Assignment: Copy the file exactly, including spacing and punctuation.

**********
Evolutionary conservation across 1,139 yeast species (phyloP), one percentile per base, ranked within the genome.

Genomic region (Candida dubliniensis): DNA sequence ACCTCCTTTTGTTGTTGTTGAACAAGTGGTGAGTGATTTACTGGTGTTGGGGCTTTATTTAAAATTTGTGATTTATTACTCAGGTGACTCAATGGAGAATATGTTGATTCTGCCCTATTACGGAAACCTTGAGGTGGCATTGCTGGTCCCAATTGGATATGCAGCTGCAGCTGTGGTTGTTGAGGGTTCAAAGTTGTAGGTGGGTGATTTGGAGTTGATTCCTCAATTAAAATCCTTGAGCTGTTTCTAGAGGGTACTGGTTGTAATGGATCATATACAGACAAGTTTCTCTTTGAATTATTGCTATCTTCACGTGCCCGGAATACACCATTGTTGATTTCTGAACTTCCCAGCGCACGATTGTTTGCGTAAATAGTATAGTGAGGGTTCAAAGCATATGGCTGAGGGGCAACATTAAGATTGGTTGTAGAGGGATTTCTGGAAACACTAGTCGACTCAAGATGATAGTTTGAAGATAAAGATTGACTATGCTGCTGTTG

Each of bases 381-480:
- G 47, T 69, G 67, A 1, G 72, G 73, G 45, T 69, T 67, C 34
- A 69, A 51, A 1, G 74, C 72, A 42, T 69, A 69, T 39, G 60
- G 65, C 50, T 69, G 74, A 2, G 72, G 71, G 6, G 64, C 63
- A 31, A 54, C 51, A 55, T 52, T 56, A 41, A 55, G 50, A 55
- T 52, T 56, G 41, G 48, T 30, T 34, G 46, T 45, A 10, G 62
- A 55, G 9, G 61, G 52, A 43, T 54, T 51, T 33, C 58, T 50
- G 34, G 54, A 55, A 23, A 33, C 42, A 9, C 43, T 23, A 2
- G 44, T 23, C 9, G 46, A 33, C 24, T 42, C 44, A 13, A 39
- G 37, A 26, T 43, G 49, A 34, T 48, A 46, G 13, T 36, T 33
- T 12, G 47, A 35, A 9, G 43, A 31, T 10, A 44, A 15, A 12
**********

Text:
Evolutionary conservation across 1,139 yeast species (phyloP), one percentile per base, ranked within the genome.

Genomic region (Candida dubliniensis): DNA sequence ACCTCCTTTTGTTGTTGTTGAACAAGTGGTGAGTGATTTACTGGTGTTGGGGCTTTATTTAAAATTTGTGATTTATTACTCAGGTGACTCAATGGAGAATATGTTGATTCTGCCCTATTACGGAAACCTTGAGGTGGCATTGCTGGTCCCAATTGGATATGCAGCTGCAGCTGTGGTTGTTGAGGGTTCAAAGTTGTAGGTGGGTGATTTGGAGTTGATTCCTCAATTAAAATCCTTGAGCTGTTTCTAGAGGGTACTGGTTGTAATGGATCATATACAGACAAGTTTCTCTTTGAATTATTGCTATCTTCACGTGCCCGGAATACACCATTGTTGATTTCTGAACTTCCCAGCGCACGATTGTTTGCGTAAATAGTATAGTGAGGGTTCAAAGCATATGGCTGAGGGGCAACATTAAGATTGGTTGTAGAGGGATTTCTGGAAACACTAGTCGACTCAAGATGATAGTTTGAAGATAAAGATTGACTATGCTGCTGTTG

Each of bases 381-480:
- G 47, T 69, G 67, A 1, G 72, G 73, G 45, T 69, T 67, C 34
- A 69, A 51, A 1, G 74, C 72, A 42, T 69, A 69, T 39, G 60
- G 65, C 50, T 69, G 74, A 2, G 72, G 71, G 6, G 64, C 63
- A 31, A 54, C 51, A 55, T 52, T 56, A 41, A 55, G 50, A 55
- T 52, T 56, G 41, G 48, T 30, T 34, G 46, T 45, A 10, G 62
- A 55, G 9, G 61, G 52, A 43, T 54, T 51, T 33, C 58, T 50
- G 34, G 54, A 55, A 23, A 33, C 42, A 9, C 43, T 23, A 2
- G 44, T 23, C 9, G 46, A 33, C 24, T 42, C 44, A 13, A 39
- G 37, A 26, T 43, G 49, A 34, T 48, A 46, G 13, T 36, T 33
- T 12, G 47, A 35, A 9, G 43, A 31, T 10, A 44, A 15, A 12